“It’s either that or find another war”. From a note from Paul Salopek to his editor at National Geographic, proposing a 5 year walk around the world, retracing the steps of human migration from Ethiopia to Patagonia.
Paul’s walk is now planned to take at least seven years. Speaking to a packed room at Harvard at the launch of his project, Out of Eden, Paul shows us a thin, red line that meanders across a blue globe from Ethiopia, through the Middle East, India, China, Russia, down the length of North America and down through Chile and into Patagonia. It’s a retracing of the journey we made as a species, between 50,000 and 75,000 years ago. It’s a journey that made us fully human as we overcame predators, droughts, famine and learned how to work together and survive. It’s “the long walk into our becoming.”
Paul Salopek brings a lifetime of wandering and writing to his project. A celebrated journalist, he is a two-time Pulitzer winner, who was arrested and imprisoned in Sudan for his reporting on Darfur. His stories take a longer view of global events than those of many journalists, and his award-winning stories have been on stories as vast as the human genome project and as timely as conflicts in Central Africa.
I had the pleasure of getting to know Paul during his stay last spring in Cambridge. He was a gracious and generous participant in my class on Participatory News, and introduced a breakthrough concept in quantifying international relief aid, the Jolie, work I built upon to theorize and study the Kardashian. In other words, I’m a big fan of the guy, and hope to be working with him to document and share his trip with the world.
As he describes his trip, Paul paces, slowly. When he tells people about the project, he’s inevitably asked “Why not hail a cab, take a matatu, cash in those frequent flyer miles? Why walk?” Paul takes eight steps, saying, “AB AB AB AB. If I had a bigger room to pace in, I’d have iambic pentameter. Walking is the beat of good storytelling.”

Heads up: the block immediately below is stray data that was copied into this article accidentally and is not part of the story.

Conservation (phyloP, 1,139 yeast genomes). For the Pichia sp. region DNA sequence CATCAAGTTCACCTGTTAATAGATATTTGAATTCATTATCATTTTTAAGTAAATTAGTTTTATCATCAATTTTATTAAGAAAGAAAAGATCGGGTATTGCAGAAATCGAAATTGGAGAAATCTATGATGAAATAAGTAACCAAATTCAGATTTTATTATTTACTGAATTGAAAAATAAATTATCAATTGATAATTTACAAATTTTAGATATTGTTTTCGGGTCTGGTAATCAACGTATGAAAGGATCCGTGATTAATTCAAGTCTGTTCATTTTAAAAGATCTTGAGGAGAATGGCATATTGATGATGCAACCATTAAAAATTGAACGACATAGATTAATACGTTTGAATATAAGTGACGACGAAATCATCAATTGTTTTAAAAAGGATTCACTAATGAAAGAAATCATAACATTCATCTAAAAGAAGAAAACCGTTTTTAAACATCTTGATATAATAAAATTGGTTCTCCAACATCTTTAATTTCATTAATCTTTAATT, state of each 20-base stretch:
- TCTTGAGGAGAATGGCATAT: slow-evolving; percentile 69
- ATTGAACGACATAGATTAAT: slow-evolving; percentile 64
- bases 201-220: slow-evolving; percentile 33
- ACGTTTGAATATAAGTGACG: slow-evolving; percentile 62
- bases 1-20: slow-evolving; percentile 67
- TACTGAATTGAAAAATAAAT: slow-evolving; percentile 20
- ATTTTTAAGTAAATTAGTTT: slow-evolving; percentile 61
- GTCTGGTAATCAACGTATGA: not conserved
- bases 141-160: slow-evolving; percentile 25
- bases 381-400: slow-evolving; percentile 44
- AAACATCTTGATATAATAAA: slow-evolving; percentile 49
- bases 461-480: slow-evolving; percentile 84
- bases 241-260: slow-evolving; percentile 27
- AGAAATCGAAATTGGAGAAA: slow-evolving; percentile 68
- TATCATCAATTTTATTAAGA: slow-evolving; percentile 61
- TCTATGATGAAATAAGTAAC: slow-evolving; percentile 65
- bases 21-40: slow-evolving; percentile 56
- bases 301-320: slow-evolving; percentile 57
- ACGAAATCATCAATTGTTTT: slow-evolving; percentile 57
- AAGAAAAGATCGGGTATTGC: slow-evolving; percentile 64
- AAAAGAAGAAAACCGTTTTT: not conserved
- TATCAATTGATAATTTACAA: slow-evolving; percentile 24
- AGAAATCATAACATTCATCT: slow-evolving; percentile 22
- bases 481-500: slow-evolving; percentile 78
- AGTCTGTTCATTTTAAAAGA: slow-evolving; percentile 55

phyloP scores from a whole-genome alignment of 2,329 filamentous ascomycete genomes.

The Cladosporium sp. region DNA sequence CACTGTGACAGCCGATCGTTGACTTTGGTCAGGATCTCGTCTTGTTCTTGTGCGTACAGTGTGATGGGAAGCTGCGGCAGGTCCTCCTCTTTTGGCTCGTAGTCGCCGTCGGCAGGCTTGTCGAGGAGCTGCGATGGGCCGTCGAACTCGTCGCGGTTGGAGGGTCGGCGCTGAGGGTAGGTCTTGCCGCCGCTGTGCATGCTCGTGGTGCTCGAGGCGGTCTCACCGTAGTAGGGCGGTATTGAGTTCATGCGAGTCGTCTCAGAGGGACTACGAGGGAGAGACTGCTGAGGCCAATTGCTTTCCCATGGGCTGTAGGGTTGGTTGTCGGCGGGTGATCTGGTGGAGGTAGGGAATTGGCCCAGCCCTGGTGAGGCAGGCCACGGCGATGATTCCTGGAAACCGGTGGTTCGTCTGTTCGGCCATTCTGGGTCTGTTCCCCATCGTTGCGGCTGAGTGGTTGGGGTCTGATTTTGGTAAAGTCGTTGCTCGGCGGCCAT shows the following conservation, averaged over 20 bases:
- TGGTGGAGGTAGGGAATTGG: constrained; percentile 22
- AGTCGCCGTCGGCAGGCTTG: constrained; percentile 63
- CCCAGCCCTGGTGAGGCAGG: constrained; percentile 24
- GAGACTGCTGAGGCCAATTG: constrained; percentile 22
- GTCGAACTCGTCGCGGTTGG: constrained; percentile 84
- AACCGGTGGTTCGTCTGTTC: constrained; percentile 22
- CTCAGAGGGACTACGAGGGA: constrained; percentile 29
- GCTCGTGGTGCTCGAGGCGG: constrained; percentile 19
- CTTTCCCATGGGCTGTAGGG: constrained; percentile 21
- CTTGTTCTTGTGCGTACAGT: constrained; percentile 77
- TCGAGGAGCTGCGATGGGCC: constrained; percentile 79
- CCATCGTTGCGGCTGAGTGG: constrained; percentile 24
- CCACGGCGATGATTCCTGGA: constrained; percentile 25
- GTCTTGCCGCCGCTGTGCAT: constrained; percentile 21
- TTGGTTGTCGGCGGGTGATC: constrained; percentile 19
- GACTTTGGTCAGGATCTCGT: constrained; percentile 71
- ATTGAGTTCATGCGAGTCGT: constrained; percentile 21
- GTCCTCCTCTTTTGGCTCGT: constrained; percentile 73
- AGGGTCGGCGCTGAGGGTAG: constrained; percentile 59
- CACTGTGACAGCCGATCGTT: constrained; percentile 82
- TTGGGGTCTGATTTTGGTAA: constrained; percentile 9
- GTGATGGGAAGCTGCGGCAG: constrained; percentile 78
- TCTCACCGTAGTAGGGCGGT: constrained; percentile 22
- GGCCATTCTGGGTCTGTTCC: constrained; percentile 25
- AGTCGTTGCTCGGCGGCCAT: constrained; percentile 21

There’s a great deal of variation in how much the “average” American walks. In some Southern California car cultures, it can be as little as 40 meters a day. Active Americans – walkers, joggers – average about 2-3 miles a day, 1200 miles a year. Hunter gatherers, in cultures all over the world, walk similar amounts per day. Men walk 9-10 miles a day hunting prey, while women average 6 miles a day in the process of gathering. They average 3500 miles a year. So Paul’s project is neither extreme or extraordinary – our practice of sitting hours a day is far more extreme in terms of human evolution.
Why take on this project? It’s slow journalism. Like slow food, Paul believes he’ll create a different flavor of journalism, telling the stories he was missing when he flew over them or drove past them. He hopes to document the globalization that is knitting us together, willingly or unwillingly, articulating “the poetry of connection – hidden connections that I missed because I was too busy to get from story A to story B.” He expects this practice will change over time. “I am hoping the walk improves my work in a way I can’t even imagine yet. What will walking, what will the pace of my heartbeat do to my sentences?”
By moving this slowly, Paul hopes to spend enough time in a place that he’s admitted through the door, but not long enough to be jaded, as indigenous reporters sometimes are. “Everything about us designed to accept information at that 5km an hour pace.” And for some parts of the world, this will be a long time, indeed – it will take 14 months to walk his planned path through China.